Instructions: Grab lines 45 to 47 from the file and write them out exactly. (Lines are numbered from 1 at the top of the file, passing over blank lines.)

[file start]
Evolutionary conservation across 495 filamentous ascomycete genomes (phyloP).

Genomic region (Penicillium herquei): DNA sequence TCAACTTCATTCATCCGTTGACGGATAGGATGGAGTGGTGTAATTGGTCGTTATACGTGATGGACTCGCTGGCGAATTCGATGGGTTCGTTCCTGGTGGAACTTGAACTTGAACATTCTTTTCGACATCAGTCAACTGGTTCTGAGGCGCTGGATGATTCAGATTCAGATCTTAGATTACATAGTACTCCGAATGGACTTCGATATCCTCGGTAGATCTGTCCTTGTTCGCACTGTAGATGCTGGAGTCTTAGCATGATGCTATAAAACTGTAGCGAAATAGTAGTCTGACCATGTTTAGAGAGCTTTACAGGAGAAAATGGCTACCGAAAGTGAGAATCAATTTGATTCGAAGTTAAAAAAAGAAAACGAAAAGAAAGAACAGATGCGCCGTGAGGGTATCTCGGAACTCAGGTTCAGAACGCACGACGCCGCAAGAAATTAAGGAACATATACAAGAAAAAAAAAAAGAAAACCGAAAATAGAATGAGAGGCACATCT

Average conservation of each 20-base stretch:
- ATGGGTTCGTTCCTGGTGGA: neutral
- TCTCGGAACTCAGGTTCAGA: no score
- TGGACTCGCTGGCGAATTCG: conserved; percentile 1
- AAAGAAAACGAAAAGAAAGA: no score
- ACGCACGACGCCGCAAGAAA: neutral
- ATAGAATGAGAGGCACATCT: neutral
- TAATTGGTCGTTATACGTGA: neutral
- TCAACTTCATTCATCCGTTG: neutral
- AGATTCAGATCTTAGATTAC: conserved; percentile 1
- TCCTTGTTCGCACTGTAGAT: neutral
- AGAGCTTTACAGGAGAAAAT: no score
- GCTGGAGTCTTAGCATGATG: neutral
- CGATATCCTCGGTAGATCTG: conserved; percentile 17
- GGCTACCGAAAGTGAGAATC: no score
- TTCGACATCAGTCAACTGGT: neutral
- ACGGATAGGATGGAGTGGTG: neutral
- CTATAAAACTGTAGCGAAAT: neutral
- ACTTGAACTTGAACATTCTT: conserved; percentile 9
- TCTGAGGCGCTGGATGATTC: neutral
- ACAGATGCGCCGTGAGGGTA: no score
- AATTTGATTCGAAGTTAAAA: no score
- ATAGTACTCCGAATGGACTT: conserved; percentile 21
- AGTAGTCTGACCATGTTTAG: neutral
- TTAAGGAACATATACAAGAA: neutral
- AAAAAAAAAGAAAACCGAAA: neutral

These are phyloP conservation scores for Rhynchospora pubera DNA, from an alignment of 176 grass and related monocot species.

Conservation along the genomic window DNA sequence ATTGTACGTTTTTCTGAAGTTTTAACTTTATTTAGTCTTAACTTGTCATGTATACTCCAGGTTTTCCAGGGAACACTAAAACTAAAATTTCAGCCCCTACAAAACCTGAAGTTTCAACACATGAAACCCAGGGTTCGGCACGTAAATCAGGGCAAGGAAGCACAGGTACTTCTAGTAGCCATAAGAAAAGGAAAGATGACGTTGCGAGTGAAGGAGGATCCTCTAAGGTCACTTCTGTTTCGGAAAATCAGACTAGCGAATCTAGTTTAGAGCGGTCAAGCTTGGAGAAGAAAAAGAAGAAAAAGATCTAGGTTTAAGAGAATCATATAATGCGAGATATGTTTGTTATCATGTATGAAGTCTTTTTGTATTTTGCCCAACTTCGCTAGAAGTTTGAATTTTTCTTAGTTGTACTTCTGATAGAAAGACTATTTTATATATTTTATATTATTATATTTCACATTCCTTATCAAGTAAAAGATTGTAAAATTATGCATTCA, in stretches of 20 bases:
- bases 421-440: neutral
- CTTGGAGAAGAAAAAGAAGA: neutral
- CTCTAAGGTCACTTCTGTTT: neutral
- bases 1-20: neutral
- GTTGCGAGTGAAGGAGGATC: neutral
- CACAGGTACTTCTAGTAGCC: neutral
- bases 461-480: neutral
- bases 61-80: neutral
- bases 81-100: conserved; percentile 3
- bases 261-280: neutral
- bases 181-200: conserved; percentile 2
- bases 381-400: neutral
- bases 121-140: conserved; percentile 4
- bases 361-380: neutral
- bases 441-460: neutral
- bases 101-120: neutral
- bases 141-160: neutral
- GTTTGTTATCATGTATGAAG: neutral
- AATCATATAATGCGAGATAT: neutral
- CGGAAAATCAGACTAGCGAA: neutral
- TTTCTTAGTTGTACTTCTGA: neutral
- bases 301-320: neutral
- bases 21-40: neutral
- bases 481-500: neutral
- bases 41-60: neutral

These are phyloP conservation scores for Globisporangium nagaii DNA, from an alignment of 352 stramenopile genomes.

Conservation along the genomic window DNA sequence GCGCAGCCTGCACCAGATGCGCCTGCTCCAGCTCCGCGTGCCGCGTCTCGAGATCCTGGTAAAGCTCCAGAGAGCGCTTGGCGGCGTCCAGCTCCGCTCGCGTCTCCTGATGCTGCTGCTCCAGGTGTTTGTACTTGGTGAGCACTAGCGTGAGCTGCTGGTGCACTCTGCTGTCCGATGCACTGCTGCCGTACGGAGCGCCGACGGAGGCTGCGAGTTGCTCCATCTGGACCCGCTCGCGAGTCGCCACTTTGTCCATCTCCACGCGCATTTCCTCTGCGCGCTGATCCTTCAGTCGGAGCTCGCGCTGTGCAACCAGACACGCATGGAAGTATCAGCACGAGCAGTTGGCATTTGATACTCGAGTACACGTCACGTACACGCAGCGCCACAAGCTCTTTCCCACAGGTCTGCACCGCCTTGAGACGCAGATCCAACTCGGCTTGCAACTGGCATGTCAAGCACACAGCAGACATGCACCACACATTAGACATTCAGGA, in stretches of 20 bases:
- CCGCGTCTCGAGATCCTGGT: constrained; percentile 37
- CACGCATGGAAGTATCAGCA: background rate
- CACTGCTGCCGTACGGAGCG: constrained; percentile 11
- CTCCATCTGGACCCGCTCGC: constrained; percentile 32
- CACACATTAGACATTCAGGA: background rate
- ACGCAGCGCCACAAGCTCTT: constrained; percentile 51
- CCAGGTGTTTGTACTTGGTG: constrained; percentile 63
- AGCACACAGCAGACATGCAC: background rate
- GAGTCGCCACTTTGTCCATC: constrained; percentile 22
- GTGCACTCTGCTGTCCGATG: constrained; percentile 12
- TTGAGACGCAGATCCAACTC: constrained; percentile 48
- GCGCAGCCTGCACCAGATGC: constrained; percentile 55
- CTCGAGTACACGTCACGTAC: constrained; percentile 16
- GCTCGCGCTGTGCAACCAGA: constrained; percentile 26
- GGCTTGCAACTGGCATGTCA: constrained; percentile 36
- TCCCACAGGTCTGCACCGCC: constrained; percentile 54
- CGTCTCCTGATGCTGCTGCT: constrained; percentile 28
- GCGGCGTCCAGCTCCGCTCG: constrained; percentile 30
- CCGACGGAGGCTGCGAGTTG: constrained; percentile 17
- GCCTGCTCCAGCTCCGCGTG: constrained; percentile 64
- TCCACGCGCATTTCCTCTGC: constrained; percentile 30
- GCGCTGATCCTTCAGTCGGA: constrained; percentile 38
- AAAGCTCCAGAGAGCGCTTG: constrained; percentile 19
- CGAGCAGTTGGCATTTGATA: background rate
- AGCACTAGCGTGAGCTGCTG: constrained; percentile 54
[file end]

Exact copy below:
- bases 441-460: neutral
- bases 101-120: neutral
- bases 141-160: neutral